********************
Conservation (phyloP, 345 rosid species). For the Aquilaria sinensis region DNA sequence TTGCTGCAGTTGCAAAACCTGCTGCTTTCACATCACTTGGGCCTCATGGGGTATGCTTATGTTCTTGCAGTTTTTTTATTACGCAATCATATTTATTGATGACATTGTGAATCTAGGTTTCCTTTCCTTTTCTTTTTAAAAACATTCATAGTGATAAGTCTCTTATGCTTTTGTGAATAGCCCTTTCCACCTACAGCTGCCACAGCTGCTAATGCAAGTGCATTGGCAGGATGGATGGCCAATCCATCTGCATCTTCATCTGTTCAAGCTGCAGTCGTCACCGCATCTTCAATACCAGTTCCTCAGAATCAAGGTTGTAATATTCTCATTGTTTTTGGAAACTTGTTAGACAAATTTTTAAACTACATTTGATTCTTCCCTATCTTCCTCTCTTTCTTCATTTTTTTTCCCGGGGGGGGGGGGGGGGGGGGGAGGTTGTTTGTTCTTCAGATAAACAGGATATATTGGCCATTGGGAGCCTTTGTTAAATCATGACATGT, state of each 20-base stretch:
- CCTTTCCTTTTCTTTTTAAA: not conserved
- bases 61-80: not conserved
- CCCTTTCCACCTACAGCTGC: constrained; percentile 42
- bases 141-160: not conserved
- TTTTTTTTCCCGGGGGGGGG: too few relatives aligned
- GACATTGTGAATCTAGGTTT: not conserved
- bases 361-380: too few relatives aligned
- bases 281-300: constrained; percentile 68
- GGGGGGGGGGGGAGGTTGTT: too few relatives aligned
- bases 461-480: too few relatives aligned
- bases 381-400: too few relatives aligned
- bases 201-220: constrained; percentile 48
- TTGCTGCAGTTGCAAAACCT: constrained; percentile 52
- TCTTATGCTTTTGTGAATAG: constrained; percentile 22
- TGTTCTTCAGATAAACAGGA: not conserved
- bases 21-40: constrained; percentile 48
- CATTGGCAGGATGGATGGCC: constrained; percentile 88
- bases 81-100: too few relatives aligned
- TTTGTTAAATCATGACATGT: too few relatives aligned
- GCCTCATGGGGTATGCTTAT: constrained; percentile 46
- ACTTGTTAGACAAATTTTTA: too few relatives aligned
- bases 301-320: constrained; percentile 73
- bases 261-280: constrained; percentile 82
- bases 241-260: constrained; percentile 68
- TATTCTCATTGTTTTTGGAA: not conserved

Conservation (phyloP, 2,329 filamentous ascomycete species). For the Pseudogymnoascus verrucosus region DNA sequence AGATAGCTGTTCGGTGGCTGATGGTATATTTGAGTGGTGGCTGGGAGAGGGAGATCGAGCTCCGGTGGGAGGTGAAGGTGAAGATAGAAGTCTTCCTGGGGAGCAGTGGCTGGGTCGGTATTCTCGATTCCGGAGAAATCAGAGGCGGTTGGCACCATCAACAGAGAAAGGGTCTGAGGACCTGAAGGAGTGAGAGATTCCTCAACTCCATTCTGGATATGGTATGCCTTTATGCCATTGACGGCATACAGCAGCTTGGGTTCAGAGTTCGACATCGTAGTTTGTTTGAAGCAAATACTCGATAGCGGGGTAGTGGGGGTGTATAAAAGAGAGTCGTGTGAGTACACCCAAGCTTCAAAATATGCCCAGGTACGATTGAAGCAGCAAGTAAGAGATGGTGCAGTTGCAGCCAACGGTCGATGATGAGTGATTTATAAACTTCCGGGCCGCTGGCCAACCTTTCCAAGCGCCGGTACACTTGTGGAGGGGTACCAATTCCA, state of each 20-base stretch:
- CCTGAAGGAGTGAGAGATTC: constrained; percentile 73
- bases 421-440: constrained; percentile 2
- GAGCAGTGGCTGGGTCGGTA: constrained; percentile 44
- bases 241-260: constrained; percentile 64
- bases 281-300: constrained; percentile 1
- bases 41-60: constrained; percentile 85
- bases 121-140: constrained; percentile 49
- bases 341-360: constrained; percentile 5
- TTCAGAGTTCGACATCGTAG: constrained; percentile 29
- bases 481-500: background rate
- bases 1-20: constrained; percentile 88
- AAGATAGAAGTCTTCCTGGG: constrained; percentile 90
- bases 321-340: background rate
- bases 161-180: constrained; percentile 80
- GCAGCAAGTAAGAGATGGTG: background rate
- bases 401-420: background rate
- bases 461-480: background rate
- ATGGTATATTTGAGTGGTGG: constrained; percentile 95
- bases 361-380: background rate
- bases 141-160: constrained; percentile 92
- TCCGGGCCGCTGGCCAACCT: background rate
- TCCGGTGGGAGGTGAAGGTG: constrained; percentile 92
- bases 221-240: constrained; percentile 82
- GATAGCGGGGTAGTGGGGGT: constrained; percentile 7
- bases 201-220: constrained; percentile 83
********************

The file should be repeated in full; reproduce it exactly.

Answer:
Conservation (phyloP, 345 rosid species). For the Aquilaria sinensis region DNA sequence TTGCTGCAGTTGCAAAACCTGCTGCTTTCACATCACTTGGGCCTCATGGGGTATGCTTATGTTCTTGCAGTTTTTTTATTACGCAATCATATTTATTGATGACATTGTGAATCTAGGTTTCCTTTCCTTTTCTTTTTAAAAACATTCATAGTGATAAGTCTCTTATGCTTTTGTGAATAGCCCTTTCCACCTACAGCTGCCACAGCTGCTAATGCAAGTGCATTGGCAGGATGGATGGCCAATCCATCTGCATCTTCATCTGTTCAAGCTGCAGTCGTCACCGCATCTTCAATACCAGTTCCTCAGAATCAAGGTTGTAATATTCTCATTGTTTTTGGAAACTTGTTAGACAAATTTTTAAACTACATTTGATTCTTCCCTATCTTCCTCTCTTTCTTCATTTTTTTTCCCGGGGGGGGGGGGGGGGGGGGGAGGTTGTTTGTTCTTCAGATAAACAGGATATATTGGCCATTGGGAGCCTTTGTTAAATCATGACATGT, state of each 20-base stretch:
- CCTTTCCTTTTCTTTTTAAA: not conserved
- bases 61-80: not conserved
- CCCTTTCCACCTACAGCTGC: constrained; percentile 42
- bases 141-160: not conserved
- TTTTTTTTCCCGGGGGGGGG: too few relatives aligned
- GACATTGTGAATCTAGGTTT: not conserved
- bases 361-380: too few relatives aligned
- bases 281-300: constrained; percentile 68
- GGGGGGGGGGGGAGGTTGTT: too few relatives aligned
- bases 461-480: too few relatives aligned
- bases 381-400: too few relatives aligned
- bases 201-220: constrained; percentile 48
- TTGCTGCAGTTGCAAAACCT: constrained; percentile 52
- TCTTATGCTTTTGTGAATAG: constrained; percentile 22
- TGTTCTTCAGATAAACAGGA: not conserved
- bases 21-40: constrained; percentile 48
- CATTGGCAGGATGGATGGCC: constrained; percentile 88
- bases 81-100: too few relatives aligned
- TTTGTTAAATCATGACATGT: too few relatives aligned
- GCCTCATGGGGTATGCTTAT: constrained; percentile 46
- ACTTGTTAGACAAATTTTTA: too few relatives aligned
- bases 301-320: constrained; percentile 73
- bases 261-280: constrained; percentile 82
- bases 241-260: constrained; percentile 68
- TATTCTCATTGTTTTTGGAA: not conserved

Conservation (phyloP, 2,329 filamentous ascomycete species). For the Pseudogymnoascus verrucosus region DNA sequence AGATAGCTGTTCGGTGGCTGATGGTATATTTGAGTGGTGGCTGGGAGAGGGAGATCGAGCTCCGGTGGGAGGTGAAGGTGAAGATAGAAGTCTTCCTGGGGAGCAGTGGCTGGGTCGGTATTCTCGATTCCGGAGAAATCAGAGGCGGTTGGCACCATCAACAGAGAAAGGGTCTGAGGACCTGAAGGAGTGAGAGATTCCTCAACTCCATTCTGGATATGGTATGCCTTTATGCCATTGACGGCATACAGCAGCTTGGGTTCAGAGTTCGACATCGTAGTTTGTTTGAAGCAAATACTCGATAGCGGGGTAGTGGGGGTGTATAAAAGAGAGTCGTGTGAGTACACCCAAGCTTCAAAATATGCCCAGGTACGATTGAAGCAGCAAGTAAGAGATGGTGCAGTTGCAGCCAACGGTCGATGATGAGTGATTTATAAACTTCCGGGCCGCTGGCCAACCTTTCCAAGCGCCGGTACACTTGTGGAGGGGTACCAATTCCA, state of each 20-base stretch:
- CCTGAAGGAGTGAGAGATTC: constrained; percentile 73
- bases 421-440: constrained; percentile 2
- GAGCAGTGGCTGGGTCGGTA: constrained; percentile 44
- bases 241-260: constrained; percentile 64
- bases 281-300: constrained; percentile 1
- bases 41-60: constrained; percentile 85
- bases 121-140: constrained; percentile 49
- bases 341-360: constrained; percentile 5
- TTCAGAGTTCGACATCGTAG: constrained; percentile 29
- bases 481-500: background rate
- bases 1-20: constrained; percentile 88
- AAGATAGAAGTCTTCCTGGG: constrained; percentile 90
- bases 321-340: background rate
- bases 161-180: constrained; percentile 80
- GCAGCAAGTAAGAGATGGTG: background rate
- bases 401-420: background rate
- bases 461-480: background rate
- ATGGTATATTTGAGTGGTGG: constrained; percentile 95
- bases 361-380: background rate
- bases 141-160: constrained; percentile 92
- TCCGGGCCGCTGGCCAACCT: background rate
- TCCGGTGGGAGGTGAAGGTG: constrained; percentile 92
- bases 221-240: constrained; percentile 82
- GATAGCGGGGTAGTGGGGGT: constrained; percentile 7
- bases 201-220: constrained; percentile 83